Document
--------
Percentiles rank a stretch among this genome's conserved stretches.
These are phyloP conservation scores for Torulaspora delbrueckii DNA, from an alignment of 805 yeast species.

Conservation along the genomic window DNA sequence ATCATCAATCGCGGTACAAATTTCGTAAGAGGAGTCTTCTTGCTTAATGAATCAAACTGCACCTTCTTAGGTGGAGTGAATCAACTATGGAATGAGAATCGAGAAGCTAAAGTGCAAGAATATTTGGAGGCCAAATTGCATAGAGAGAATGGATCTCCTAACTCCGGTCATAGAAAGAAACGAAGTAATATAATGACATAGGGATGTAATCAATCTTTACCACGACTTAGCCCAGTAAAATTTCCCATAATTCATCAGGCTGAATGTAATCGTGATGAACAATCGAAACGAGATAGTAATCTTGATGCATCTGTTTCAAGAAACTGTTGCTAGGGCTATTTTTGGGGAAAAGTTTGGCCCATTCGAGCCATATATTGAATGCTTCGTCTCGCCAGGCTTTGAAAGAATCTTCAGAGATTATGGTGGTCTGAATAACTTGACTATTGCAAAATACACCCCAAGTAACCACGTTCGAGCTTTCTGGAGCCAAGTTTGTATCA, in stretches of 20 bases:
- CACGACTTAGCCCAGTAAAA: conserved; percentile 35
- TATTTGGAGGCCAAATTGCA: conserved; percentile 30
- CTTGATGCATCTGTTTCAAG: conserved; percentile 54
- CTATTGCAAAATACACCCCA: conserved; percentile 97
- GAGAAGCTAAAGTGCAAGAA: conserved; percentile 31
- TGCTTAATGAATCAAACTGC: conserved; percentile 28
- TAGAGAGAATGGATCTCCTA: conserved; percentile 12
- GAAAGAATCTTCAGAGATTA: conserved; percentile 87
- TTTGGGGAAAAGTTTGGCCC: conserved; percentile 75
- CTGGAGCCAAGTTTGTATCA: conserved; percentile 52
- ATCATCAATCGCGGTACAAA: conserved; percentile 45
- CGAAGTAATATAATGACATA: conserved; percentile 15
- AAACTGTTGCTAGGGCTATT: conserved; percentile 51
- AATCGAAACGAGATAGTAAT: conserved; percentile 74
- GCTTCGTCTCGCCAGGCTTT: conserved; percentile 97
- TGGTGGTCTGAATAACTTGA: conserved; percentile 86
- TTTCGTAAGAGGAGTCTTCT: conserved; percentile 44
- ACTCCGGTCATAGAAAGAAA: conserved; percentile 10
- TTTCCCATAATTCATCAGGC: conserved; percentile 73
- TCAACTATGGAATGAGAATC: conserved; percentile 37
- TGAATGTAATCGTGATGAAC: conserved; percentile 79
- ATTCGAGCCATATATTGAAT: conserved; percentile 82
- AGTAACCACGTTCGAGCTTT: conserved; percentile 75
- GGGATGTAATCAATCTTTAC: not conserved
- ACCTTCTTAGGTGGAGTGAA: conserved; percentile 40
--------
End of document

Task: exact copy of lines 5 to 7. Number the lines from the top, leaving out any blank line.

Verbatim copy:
- TATTTGGAGGCCAAATTGCA: conserved; percentile 30
- CTTGATGCATCTGTTTCAAG: conserved; percentile 54
- CTATTGCAAAATACACCCCA: conserved; percentile 97